So many people struggle with their inner critics, their fears and their negative self-talk daily.

With the process of sharing these thoughts in a safe place, they can hear them aloud and realize how cruel they are being to themselves without even consciously noticing it.


From there, they can begin to put together some strategies for reframing their negative self-talk and get to a place of being kinder to themselves.


Once they do this, they start to feel a lot happier and more at peace with accepting themselves exactly the way they are.


Your thoughts trigger your feelings

Any time you are feeling anxious or sad, you can trace the origin back to the thoughts that you are having. They are not usually at the surface; it can take a little digging to get to those subconscious messages.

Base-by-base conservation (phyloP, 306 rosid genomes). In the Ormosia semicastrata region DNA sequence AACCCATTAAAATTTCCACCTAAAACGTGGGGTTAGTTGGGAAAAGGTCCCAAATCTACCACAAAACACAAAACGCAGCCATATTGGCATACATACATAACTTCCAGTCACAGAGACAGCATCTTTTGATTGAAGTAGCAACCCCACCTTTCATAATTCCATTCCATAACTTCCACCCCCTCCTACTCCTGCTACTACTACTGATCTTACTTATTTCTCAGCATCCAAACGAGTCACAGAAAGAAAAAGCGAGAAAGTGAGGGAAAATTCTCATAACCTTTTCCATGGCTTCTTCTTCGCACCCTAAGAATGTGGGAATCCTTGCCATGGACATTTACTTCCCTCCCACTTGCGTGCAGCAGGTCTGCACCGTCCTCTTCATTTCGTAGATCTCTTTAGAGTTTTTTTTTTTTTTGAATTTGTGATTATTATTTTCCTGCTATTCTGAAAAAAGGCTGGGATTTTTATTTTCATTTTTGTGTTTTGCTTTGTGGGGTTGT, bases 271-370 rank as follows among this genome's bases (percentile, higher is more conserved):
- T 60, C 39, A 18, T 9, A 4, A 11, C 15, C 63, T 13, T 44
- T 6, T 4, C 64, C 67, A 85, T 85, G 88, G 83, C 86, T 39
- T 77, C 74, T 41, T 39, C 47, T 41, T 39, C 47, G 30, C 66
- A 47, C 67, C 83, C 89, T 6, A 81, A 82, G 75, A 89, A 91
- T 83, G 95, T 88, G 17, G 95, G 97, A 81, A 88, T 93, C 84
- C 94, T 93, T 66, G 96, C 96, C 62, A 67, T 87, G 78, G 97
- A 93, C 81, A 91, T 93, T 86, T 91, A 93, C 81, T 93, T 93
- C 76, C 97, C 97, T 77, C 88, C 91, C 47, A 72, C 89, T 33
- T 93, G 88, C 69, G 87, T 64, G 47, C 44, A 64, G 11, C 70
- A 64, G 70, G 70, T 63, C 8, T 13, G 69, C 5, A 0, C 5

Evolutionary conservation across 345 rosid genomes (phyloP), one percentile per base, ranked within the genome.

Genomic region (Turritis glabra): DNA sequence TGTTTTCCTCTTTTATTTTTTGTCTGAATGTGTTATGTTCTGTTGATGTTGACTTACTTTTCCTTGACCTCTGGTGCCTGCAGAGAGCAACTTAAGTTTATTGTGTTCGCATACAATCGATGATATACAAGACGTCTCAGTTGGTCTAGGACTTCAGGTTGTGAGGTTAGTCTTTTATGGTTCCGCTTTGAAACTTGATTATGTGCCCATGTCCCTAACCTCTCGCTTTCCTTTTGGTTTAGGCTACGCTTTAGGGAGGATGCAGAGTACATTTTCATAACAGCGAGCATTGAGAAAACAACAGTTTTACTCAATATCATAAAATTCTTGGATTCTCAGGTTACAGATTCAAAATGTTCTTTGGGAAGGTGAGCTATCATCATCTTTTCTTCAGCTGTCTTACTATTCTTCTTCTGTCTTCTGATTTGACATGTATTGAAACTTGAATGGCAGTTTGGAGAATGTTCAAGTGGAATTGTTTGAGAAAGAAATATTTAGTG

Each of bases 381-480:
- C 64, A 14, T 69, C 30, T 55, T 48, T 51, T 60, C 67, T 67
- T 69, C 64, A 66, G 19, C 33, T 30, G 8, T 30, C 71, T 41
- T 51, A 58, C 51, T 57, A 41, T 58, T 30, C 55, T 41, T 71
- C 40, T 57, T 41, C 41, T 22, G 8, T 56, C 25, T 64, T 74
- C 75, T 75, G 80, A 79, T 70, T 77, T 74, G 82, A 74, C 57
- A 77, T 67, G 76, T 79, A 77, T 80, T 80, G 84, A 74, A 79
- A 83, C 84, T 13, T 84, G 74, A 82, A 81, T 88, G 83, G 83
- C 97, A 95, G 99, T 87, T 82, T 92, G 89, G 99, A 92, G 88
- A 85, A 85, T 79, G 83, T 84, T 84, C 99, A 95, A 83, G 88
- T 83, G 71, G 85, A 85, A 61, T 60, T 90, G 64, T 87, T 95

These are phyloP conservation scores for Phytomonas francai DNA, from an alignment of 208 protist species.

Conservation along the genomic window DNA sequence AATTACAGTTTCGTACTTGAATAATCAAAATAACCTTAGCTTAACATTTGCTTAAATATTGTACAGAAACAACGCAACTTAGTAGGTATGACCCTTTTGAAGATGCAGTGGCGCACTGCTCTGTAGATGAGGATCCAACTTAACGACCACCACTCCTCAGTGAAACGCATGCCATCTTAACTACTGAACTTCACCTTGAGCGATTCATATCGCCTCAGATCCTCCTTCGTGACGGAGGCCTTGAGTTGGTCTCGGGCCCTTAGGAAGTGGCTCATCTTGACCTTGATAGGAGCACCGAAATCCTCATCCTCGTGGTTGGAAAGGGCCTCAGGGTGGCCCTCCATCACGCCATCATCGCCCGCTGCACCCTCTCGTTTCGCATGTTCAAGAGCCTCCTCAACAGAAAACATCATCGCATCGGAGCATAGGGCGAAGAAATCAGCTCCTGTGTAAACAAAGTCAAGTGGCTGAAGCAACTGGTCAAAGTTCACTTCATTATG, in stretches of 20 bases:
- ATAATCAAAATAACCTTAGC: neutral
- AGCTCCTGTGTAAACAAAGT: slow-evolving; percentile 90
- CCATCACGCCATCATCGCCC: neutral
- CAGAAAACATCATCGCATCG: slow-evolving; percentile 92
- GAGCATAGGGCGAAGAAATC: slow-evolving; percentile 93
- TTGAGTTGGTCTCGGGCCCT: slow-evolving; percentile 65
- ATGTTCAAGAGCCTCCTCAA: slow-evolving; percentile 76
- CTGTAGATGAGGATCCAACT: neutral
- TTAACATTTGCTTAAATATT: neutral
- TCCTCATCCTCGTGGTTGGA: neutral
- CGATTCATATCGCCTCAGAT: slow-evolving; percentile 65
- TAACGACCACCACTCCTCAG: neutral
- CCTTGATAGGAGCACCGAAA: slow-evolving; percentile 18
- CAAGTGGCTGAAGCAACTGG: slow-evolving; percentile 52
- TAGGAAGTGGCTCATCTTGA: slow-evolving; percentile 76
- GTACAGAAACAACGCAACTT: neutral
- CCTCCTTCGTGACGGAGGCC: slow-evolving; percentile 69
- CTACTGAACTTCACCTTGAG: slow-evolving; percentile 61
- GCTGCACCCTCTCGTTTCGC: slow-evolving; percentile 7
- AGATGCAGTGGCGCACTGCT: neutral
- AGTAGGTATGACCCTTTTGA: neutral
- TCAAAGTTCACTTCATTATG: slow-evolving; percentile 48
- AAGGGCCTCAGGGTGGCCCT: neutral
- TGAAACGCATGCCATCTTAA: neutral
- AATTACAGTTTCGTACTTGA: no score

It’s helpful to really ‘tune in’ to your thoughts as they flash through your mind while you run on autopilot.


If you notice a negative or self-defeating thought, imagine someone saying those things to your mother, child, nephew or sibling. Would you allow that? Or would you stand up for them?


Stand up for yourself the way you would stand up for anyone you love by consciously challenging and changing that narrative day-by-day.


A new way of living and loving

I practise self-love every single day now. I will never go back to allowing those voices to have air time in my mind again without immediately shutting them down and replacing them with encouragement and empathy.


I’m back to feeling like I belong here, have lots of offer, and am important to the people in my life.


I have realised that the greatest gift I can give to anyone now is to help them understand how to truly love themselves.


If even one person resonates with this and can see how to begin changing their negative thought patterns, then I’m happy.



 



Book a discovery call today if you want to start co-parenting with confidence, feeling better and rebuilding your life after divorce. All the details are here.